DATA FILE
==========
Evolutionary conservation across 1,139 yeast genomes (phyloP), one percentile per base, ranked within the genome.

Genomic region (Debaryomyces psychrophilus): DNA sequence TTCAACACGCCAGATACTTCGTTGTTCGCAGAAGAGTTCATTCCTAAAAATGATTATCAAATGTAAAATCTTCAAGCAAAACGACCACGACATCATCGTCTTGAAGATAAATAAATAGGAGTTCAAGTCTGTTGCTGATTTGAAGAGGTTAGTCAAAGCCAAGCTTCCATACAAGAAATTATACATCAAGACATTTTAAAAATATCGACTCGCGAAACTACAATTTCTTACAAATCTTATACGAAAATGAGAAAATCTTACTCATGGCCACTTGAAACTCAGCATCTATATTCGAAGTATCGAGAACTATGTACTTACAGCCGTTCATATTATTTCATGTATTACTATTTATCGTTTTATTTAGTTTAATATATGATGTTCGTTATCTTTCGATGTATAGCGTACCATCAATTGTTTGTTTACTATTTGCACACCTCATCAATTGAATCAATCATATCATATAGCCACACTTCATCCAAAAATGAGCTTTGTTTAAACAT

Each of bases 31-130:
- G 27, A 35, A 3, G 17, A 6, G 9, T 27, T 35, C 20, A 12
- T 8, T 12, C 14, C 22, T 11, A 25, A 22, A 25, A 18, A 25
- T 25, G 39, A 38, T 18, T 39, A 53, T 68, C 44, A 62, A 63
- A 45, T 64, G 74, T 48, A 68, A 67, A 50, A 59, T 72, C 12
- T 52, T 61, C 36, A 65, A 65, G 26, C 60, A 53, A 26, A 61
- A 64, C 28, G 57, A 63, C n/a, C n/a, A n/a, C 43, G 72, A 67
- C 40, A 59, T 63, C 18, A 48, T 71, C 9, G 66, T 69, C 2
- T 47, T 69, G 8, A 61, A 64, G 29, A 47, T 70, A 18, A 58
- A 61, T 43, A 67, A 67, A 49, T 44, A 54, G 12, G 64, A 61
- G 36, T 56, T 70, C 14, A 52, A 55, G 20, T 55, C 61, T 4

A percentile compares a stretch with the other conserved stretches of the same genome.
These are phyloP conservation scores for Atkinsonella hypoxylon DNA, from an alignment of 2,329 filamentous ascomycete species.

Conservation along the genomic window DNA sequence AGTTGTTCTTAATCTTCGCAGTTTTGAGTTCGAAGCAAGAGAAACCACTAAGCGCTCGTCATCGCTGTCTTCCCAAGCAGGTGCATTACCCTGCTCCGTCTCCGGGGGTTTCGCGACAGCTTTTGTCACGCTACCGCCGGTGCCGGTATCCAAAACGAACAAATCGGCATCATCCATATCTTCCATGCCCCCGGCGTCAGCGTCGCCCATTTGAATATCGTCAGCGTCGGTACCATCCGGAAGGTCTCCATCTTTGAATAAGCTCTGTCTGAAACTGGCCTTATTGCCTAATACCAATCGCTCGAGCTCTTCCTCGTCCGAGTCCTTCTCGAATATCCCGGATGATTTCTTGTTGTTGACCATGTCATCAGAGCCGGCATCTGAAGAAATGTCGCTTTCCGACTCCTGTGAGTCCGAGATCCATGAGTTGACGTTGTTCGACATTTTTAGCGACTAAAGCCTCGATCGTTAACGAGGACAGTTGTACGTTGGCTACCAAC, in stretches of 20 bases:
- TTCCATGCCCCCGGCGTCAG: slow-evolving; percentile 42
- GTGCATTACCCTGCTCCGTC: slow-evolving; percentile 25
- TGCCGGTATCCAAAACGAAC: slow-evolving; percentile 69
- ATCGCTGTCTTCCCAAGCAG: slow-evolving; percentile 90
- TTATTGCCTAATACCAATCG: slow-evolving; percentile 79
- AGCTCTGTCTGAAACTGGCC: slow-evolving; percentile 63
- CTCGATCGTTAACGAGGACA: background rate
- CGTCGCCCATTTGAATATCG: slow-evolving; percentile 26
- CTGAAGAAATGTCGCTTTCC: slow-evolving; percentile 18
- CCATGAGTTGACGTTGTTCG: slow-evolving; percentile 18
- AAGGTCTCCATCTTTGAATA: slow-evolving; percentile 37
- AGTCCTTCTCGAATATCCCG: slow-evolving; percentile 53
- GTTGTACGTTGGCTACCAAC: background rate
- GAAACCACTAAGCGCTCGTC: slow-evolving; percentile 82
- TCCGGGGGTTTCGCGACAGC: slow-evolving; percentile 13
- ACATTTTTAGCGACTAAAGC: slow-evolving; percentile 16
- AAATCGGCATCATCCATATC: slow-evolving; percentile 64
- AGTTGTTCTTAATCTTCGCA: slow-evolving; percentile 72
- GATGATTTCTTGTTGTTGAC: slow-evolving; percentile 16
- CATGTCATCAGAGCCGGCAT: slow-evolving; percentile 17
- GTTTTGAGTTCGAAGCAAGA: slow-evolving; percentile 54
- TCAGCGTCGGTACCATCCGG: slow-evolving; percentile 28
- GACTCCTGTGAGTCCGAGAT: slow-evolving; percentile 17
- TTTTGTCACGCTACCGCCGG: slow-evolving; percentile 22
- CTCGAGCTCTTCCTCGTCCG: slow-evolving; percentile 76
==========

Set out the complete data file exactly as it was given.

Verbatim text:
Evolutionary conservation across 1,139 yeast genomes (phyloP), one percentile per base, ranked within the genome.

Genomic region (Debaryomyces psychrophilus): DNA sequence TTCAACACGCCAGATACTTCGTTGTTCGCAGAAGAGTTCATTCCTAAAAATGATTATCAAATGTAAAATCTTCAAGCAAAACGACCACGACATCATCGTCTTGAAGATAAATAAATAGGAGTTCAAGTCTGTTGCTGATTTGAAGAGGTTAGTCAAAGCCAAGCTTCCATACAAGAAATTATACATCAAGACATTTTAAAAATATCGACTCGCGAAACTACAATTTCTTACAAATCTTATACGAAAATGAGAAAATCTTACTCATGGCCACTTGAAACTCAGCATCTATATTCGAAGTATCGAGAACTATGTACTTACAGCCGTTCATATTATTTCATGTATTACTATTTATCGTTTTATTTAGTTTAATATATGATGTTCGTTATCTTTCGATGTATAGCGTACCATCAATTGTTTGTTTACTATTTGCACACCTCATCAATTGAATCAATCATATCATATAGCCACACTTCATCCAAAAATGAGCTTTGTTTAAACAT

Each of bases 31-130:
- G 27, A 35, A 3, G 17, A 6, G 9, T 27, T 35, C 20, A 12
- T 8, T 12, C 14, C 22, T 11, A 25, A 22, A 25, A 18, A 25
- T 25, G 39, A 38, T 18, T 39, A 53, T 68, C 44, A 62, A 63
- A 45, T 64, G 74, T 48, A 68, A 67, A 50, A 59, T 72, C 12
- T 52, T 61, C 36, A 65, A 65, G 26, C 60, A 53, A 26, A 61
- A 64, C 28, G 57, A 63, C n/a, C n/a, A n/a, C 43, G 72, A 67
- C 40, A 59, T 63, C 18, A 48, T 71, C 9, G 66, T 69, C 2
- T 47, T 69, G 8, A 61, A 64, G 29, A 47, T 70, A 18, A 58
- A 61, T 43, A 67, A 67, A 49, T 44, A 54, G 12, G 64, A 61
- G 36, T 56, T 70, C 14, A 52, A 55, G 20, T 55, C 61, T 4

A percentile compares a stretch with the other conserved stretches of the same genome.
These are phyloP conservation scores for Atkinsonella hypoxylon DNA, from an alignment of 2,329 filamentous ascomycete species.

Conservation along the genomic window DNA sequence AGTTGTTCTTAATCTTCGCAGTTTTGAGTTCGAAGCAAGAGAAACCACTAAGCGCTCGTCATCGCTGTCTTCCCAAGCAGGTGCATTACCCTGCTCCGTCTCCGGGGGTTTCGCGACAGCTTTTGTCACGCTACCGCCGGTGCCGGTATCCAAAACGAACAAATCGGCATCATCCATATCTTCCATGCCCCCGGCGTCAGCGTCGCCCATTTGAATATCGTCAGCGTCGGTACCATCCGGAAGGTCTCCATCTTTGAATAAGCTCTGTCTGAAACTGGCCTTATTGCCTAATACCAATCGCTCGAGCTCTTCCTCGTCCGAGTCCTTCTCGAATATCCCGGATGATTTCTTGTTGTTGACCATGTCATCAGAGCCGGCATCTGAAGAAATGTCGCTTTCCGACTCCTGTGAGTCCGAGATCCATGAGTTGACGTTGTTCGACATTTTTAGCGACTAAAGCCTCGATCGTTAACGAGGACAGTTGTACGTTGGCTACCAAC, in stretches of 20 bases:
- TTCCATGCCCCCGGCGTCAG: slow-evolving; percentile 42
- GTGCATTACCCTGCTCCGTC: slow-evolving; percentile 25
- TGCCGGTATCCAAAACGAAC: slow-evolving; percentile 69
- ATCGCTGTCTTCCCAAGCAG: slow-evolving; percentile 90
- TTATTGCCTAATACCAATCG: slow-evolving; percentile 79
- AGCTCTGTCTGAAACTGGCC: slow-evolving; percentile 63
- CTCGATCGTTAACGAGGACA: background rate
- CGTCGCCCATTTGAATATCG: slow-evolving; percentile 26
- CTGAAGAAATGTCGCTTTCC: slow-evolving; percentile 18
- CCATGAGTTGACGTTGTTCG: slow-evolving; percentile 18
- AAGGTCTCCATCTTTGAATA: slow-evolving; percentile 37
- AGTCCTTCTCGAATATCCCG: slow-evolving; percentile 53
- GTTGTACGTTGGCTACCAAC: background rate
- GAAACCACTAAGCGCTCGTC: slow-evolving; percentile 82
- TCCGGGGGTTTCGCGACAGC: slow-evolving; percentile 13
- ACATTTTTAGCGACTAAAGC: slow-evolving; percentile 16
- AAATCGGCATCATCCATATC: slow-evolving; percentile 64
- AGTTGTTCTTAATCTTCGCA: slow-evolving; percentile 72
- GATGATTTCTTGTTGTTGAC: slow-evolving; percentile 16
- CATGTCATCAGAGCCGGCAT: slow-evolving; percentile 17
- GTTTTGAGTTCGAAGCAAGA: slow-evolving; percentile 54
- TCAGCGTCGGTACCATCCGG: slow-evolving; percentile 28
- GACTCCTGTGAGTCCGAGAT: slow-evolving; percentile 17
- TTTTGTCACGCTACCGCCGG: slow-evolving; percentile 22
- CTCGAGCTCTTCCTCGTCCG: slow-evolving; percentile 76